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Google steps up Android security with regular malware scans

Google steps up Android security with regular malware scans

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Google is rolling out a new update to Android that means its operating system will start continually checking its host device for harmful apps.The company says the update will enhance Android's Verify Apps service to make sure apps installed both inside and outside of Google Play are "behaving in a safe manner." Prior to the update, Verify Apps, which was introduced to Android in 2012 and Google says has been used more than 4 billion times, only scanned apps during their installation.

Android users who apply the update will see a warning on their device if they have a potentially dangerous app. These warnings may be seen more regularly by people who sideload software or download apps from unregulated marketplaces, but Google says most users will never spot any acknowledgement of the new layer of protection. Unsafe applications are rare, the company says, and the "risk is minuscule." Before the update, Android would only show such warnings when users first tried to install harmful software, an approach the company says was effective at stopping people from infecting their devices. According to Google, "fewer than 0.18 percent of installs in the last year occurred after someone received a warning that the app was potentially harmful."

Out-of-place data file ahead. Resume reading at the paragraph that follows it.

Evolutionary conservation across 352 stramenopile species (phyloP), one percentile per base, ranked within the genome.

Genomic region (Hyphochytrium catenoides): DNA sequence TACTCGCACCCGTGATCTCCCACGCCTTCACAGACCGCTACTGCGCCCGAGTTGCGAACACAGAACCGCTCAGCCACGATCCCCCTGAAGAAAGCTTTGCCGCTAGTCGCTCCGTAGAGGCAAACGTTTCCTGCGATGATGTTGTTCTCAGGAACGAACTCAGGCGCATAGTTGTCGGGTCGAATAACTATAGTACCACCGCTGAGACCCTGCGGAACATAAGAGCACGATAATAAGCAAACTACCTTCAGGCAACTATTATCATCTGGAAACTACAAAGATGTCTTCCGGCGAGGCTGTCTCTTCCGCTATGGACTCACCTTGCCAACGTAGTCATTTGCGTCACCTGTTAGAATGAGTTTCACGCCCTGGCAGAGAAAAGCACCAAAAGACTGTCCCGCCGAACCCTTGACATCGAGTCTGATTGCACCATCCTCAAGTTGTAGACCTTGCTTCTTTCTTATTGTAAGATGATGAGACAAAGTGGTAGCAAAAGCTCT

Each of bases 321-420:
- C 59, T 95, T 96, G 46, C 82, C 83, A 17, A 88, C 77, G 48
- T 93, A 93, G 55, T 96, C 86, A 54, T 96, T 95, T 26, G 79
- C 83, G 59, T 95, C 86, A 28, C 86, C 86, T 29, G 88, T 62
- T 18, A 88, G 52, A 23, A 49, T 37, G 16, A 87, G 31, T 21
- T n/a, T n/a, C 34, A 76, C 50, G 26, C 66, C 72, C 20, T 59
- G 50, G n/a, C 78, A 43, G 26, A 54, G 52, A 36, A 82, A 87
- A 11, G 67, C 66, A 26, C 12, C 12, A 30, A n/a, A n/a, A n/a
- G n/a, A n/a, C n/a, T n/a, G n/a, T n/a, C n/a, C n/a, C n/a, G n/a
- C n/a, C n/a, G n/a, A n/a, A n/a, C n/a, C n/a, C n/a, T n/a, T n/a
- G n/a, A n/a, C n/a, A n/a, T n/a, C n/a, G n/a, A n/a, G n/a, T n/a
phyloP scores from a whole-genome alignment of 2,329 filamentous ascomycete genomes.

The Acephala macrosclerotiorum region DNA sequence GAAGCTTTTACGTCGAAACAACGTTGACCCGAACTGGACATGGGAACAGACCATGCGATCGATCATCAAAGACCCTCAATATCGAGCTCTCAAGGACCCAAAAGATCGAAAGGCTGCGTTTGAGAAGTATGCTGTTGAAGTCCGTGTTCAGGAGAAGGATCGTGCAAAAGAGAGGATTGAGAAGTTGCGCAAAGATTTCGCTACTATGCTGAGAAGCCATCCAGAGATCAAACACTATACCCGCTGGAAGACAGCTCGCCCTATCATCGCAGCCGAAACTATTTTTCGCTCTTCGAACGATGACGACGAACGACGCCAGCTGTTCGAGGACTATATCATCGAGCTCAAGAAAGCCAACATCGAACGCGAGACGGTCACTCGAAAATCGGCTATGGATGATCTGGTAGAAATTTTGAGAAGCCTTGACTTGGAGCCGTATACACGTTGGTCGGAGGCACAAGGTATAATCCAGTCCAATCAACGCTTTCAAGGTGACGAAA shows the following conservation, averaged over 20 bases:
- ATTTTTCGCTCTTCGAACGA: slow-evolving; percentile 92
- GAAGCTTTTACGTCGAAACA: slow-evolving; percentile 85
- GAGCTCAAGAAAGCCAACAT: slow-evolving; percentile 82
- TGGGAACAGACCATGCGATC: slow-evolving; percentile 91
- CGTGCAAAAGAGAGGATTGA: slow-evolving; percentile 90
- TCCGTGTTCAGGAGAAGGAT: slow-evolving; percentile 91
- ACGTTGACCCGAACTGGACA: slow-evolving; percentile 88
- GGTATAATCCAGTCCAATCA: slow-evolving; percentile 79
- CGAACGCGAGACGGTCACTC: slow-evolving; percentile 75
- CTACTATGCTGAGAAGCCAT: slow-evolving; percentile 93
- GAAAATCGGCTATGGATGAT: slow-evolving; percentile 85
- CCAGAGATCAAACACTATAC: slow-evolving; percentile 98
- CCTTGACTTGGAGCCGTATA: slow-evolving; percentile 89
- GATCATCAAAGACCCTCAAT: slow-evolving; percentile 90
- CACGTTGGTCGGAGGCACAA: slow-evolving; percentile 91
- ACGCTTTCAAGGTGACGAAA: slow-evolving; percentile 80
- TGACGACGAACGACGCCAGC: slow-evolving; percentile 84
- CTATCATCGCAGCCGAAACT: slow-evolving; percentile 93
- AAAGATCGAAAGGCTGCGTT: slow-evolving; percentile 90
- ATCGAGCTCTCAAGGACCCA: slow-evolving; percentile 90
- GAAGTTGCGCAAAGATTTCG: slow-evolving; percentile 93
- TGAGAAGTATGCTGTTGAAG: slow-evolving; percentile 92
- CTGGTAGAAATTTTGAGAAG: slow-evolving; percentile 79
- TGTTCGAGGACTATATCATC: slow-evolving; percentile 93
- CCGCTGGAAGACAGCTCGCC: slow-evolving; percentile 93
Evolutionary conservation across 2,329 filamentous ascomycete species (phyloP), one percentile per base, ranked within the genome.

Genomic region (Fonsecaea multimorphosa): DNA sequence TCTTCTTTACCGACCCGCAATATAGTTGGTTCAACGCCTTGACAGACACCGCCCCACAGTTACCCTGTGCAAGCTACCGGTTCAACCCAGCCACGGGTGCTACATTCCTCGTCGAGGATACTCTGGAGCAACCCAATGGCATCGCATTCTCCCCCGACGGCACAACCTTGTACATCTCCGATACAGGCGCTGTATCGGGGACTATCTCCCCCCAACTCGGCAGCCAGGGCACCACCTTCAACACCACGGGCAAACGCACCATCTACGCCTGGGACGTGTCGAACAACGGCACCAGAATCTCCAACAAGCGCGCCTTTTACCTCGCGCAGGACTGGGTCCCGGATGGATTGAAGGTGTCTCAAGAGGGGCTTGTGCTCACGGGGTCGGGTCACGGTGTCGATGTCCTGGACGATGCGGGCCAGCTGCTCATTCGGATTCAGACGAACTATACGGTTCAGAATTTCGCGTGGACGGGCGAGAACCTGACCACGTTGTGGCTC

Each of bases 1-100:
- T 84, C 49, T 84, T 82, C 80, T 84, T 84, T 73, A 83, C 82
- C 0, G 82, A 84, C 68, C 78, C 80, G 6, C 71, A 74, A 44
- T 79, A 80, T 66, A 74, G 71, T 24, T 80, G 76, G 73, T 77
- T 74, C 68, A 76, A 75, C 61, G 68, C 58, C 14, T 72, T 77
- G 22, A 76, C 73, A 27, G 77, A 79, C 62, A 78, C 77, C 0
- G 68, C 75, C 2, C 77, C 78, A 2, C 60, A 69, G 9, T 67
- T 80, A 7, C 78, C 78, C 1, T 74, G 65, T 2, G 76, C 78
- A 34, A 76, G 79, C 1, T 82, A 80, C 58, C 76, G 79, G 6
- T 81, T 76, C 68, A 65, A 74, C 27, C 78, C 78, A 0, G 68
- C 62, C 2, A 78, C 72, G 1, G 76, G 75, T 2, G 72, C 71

The update won't necessarily protect users from bogus apps

While the update aims to increase Android's security, it won't necessarily prevent users from installing questionable software such as fake virus scanners. As most malicious apps are caught either by Google Play's "Bouncer" anti-malware scanner or the operating system's inbuilt Verify Apps service, third-party antivirus software is usually unnecessary for Android users. But Google has had issues with unscrupulous developers releasing bogus apps such as Virus Shield on its open marketplace. Virus Shield purported to protect and speed up the user's device, but it did no such thing — turning the app "on" simply displayed a graphic. The $3.99 app was eventually pulled from Google Play, but not before racking up more than 10,000 downloads.